The Connection Between Stress And Weight Gain Explained

Most people know about the 'freshman 15,' the weight college freshmen tend to gain after leaving home the first time. This is usually chalked up to students choosing their meals without parental supervision. Though this may be true for those who choose junk food over well-balanced meals, what about students who eat healthy and still gain weight? Or the weight some people seem to gain when they lose their job, move to a new area, or go through a crisis on a national (or global) scale?

It turns out that weight gained during times of upheaval might have more to do with chronic stress than anything else. Stress causes our bodies to release a hormone called cortisol. While cortisol is useful when we're in "fight or flight" situations, it has terrible side effects on people who are constantly under stress (via The Mayo Clinic).

A 2016 study in Australia found that cortisol is an appetite stimulant, which is part of why stress lands most people in front of their favorite comfort foods. To make matters worse, a 2015 study published in the journal Biological Psychiatry found that calories consumed during times of high cortisol levels were more likely to be stored as fat around a person's midsection.

The Insulin Factor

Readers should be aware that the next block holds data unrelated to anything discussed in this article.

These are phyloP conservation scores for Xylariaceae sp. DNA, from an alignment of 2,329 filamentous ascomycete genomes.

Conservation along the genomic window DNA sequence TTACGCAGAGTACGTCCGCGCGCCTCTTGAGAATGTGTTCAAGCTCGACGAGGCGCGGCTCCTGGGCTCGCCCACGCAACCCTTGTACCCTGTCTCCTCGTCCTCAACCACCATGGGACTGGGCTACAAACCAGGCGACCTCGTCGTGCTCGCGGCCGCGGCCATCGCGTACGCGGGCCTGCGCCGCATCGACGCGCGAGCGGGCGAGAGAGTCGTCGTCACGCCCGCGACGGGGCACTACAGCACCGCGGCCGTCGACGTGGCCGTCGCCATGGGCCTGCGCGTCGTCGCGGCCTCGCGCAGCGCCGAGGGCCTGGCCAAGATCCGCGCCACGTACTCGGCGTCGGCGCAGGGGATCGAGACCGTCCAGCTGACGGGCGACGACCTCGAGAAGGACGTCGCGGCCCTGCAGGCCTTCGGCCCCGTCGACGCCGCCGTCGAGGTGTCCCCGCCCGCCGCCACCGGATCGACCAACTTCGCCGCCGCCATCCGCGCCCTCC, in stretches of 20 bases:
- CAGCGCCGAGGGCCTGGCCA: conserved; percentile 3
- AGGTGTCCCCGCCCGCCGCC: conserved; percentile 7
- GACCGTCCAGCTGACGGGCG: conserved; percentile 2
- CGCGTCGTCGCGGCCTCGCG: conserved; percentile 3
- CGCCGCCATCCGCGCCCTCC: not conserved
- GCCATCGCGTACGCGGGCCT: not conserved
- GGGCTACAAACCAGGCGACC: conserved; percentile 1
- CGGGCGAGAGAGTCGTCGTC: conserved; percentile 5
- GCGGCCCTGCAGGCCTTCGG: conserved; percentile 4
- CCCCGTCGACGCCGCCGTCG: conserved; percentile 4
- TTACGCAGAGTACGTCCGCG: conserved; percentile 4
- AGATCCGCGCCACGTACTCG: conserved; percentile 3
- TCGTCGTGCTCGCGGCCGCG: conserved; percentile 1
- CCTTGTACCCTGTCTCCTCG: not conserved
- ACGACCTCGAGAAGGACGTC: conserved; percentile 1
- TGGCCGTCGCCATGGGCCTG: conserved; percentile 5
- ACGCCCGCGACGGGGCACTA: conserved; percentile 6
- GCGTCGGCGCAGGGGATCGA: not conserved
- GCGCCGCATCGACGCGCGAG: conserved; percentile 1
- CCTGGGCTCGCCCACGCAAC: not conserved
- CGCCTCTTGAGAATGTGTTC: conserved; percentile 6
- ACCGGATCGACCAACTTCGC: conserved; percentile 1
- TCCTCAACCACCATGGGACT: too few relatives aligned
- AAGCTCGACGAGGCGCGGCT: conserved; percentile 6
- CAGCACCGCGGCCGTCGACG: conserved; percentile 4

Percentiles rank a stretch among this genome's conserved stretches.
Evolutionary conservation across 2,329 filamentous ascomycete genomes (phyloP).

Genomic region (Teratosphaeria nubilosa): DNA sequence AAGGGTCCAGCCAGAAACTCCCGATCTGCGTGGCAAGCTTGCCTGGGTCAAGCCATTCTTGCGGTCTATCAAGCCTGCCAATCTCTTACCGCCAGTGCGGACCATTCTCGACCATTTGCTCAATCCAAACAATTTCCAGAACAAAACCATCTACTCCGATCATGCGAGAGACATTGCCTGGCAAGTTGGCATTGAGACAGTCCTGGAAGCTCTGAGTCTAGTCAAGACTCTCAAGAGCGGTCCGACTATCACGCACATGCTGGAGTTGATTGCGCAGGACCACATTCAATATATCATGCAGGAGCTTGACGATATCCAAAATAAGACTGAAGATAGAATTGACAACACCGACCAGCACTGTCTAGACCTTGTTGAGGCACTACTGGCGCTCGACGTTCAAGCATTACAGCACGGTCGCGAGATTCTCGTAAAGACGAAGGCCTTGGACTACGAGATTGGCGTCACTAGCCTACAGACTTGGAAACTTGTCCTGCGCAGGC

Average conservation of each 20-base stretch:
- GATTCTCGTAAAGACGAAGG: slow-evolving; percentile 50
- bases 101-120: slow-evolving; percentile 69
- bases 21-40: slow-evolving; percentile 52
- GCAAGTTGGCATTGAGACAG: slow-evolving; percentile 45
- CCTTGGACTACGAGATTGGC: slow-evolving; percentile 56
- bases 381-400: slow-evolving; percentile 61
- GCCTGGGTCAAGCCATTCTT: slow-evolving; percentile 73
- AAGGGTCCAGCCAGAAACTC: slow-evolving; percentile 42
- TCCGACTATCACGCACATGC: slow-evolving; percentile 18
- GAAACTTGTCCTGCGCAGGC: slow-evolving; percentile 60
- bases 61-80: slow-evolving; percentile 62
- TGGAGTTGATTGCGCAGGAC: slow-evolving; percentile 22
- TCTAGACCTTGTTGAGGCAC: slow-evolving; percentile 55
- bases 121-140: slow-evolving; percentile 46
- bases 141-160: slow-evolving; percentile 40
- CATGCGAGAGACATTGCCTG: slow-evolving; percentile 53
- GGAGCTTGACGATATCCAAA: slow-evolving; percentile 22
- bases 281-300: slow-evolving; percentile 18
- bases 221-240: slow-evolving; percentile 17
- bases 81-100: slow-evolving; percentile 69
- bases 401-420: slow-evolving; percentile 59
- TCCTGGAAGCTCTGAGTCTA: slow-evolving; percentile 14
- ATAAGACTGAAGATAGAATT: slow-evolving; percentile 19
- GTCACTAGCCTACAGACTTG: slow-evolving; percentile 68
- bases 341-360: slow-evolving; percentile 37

Cortisol isn't the only stress-related hormone that causes weight gain, however. At the same time our bodies increase cortisol production, they decrease insulin production according to the University of California San Francisco. They do this so that there is more sugar available in the bloodstream for us to use as energy.

When stress affects this process, it's bad news for our waistlines. Suppressed insulin production means there's more sugar in our bloodstreams than usual. When you add comfort food on top of that, the sugar level rises even higher. This, as the CDC explains, is where the system falls apart.

Stress might suppress our insulin production, but our bodies overcome that when our blood sugar gets too high. At that point the pancreas cranks up the insulin production and floods the system. This forces the body to cram as much sugar as possible into its cells, creating fat. Over time, the cells stop responding to natural insulin, leading to insulin resistance and weight gain.

All of this might sound impossible to overcome. Fighting against your own body's natural response isn't exactly something covered with basic weight loss advice. But there is hope. Some people find that meditation helps them overcome their stress response. Others prefer picking up a hobby. The CDC website even has an entire section devoted to resources and techniques that deal with stress. It's all about what works best for you to get your stress levels back in balance.